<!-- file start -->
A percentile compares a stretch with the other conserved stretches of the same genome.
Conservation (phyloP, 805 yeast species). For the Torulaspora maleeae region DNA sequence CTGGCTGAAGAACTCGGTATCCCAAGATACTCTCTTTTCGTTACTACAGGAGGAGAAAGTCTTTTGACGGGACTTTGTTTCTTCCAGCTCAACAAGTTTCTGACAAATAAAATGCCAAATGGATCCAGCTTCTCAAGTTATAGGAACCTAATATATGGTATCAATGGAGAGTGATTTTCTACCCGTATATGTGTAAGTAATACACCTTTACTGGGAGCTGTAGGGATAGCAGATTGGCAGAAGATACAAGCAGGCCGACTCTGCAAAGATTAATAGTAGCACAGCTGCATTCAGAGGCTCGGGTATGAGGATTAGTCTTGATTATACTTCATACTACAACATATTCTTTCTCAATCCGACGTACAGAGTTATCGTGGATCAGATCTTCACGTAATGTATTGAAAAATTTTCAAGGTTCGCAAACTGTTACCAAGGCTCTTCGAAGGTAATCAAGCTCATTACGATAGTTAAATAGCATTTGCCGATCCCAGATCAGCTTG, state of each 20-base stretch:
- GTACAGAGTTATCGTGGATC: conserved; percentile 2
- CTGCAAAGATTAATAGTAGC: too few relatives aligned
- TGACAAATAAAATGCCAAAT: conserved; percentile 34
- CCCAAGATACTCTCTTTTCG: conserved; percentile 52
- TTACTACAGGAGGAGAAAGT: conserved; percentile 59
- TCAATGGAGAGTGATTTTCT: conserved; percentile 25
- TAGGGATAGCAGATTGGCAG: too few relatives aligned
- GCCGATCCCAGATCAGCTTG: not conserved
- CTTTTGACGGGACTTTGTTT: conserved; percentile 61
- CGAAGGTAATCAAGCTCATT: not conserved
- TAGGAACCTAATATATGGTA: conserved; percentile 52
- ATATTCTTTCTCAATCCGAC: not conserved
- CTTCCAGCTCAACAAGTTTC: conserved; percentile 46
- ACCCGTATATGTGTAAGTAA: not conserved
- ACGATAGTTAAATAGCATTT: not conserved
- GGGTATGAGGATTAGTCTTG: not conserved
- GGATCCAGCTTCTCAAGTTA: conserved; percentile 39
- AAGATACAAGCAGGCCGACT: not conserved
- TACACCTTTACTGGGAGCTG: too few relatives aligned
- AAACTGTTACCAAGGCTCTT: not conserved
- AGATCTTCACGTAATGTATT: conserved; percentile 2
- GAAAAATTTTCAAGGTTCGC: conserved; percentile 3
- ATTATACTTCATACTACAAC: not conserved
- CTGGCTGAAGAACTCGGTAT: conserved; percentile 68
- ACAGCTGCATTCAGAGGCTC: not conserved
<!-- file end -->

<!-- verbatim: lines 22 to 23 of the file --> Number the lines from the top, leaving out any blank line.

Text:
- AAACTGTTACCAAGGCTCTT: not conserved
- AGATCTTCACGTAATGTATT: conserved; percentile 2